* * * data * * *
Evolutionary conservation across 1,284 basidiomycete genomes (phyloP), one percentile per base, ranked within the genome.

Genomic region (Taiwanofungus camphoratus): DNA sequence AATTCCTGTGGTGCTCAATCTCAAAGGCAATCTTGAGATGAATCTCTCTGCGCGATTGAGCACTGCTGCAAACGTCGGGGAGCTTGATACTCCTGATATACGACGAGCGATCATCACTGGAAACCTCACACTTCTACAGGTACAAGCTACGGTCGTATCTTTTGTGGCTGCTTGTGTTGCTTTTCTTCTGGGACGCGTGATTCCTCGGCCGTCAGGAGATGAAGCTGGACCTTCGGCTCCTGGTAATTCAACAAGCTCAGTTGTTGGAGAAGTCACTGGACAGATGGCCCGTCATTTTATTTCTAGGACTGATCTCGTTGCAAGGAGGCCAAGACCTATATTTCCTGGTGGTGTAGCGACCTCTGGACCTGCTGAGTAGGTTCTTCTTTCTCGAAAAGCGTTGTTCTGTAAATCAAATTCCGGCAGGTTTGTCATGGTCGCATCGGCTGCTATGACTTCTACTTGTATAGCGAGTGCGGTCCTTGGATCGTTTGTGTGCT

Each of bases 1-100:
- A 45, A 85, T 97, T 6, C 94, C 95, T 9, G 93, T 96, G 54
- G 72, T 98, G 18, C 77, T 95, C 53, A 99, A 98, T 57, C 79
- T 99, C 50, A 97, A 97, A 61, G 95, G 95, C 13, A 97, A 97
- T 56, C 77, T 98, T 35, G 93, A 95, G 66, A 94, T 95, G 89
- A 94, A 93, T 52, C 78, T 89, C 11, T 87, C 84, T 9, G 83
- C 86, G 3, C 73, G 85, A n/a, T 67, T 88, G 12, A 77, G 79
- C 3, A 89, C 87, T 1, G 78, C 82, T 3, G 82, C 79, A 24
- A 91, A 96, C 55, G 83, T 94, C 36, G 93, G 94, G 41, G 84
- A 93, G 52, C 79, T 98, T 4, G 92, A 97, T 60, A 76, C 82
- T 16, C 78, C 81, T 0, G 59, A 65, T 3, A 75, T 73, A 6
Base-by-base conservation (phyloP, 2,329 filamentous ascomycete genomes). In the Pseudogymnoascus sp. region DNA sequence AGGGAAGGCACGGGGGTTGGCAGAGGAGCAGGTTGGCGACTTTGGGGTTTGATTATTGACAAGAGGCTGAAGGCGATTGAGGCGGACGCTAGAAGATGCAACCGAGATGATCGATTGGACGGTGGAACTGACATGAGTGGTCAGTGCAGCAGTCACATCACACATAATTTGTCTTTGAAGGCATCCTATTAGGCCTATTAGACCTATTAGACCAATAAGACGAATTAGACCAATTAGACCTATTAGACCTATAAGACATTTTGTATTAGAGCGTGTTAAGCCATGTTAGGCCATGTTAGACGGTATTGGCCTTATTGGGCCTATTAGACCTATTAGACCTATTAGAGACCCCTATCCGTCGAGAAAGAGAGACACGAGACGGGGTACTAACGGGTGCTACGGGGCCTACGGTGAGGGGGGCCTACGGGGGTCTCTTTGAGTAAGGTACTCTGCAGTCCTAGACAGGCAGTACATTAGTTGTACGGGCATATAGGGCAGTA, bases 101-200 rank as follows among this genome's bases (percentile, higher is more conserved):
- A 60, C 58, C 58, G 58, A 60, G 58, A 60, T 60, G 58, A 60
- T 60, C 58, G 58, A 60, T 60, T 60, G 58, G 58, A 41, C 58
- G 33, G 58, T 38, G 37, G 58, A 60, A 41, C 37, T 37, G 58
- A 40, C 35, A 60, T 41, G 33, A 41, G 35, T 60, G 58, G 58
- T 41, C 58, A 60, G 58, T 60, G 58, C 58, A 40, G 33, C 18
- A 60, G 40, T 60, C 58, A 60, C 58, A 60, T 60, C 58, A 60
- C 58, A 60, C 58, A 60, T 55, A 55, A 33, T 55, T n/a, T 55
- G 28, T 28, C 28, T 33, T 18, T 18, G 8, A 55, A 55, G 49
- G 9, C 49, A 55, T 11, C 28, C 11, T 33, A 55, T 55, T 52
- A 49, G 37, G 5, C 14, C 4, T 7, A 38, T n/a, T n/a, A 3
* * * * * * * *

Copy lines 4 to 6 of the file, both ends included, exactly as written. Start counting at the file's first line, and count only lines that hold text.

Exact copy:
- A 45, A 85, T 97, T 6, C 94, C 95, T 9, G 93, T 96, G 54
- G 72, T 98, G 18, C 77, T 95, C 53, A 99, A 98, T 57, C 79
- T 99, C 50, A 97, A 97, A 61, G 95, G 95, C 13, A 97, A 97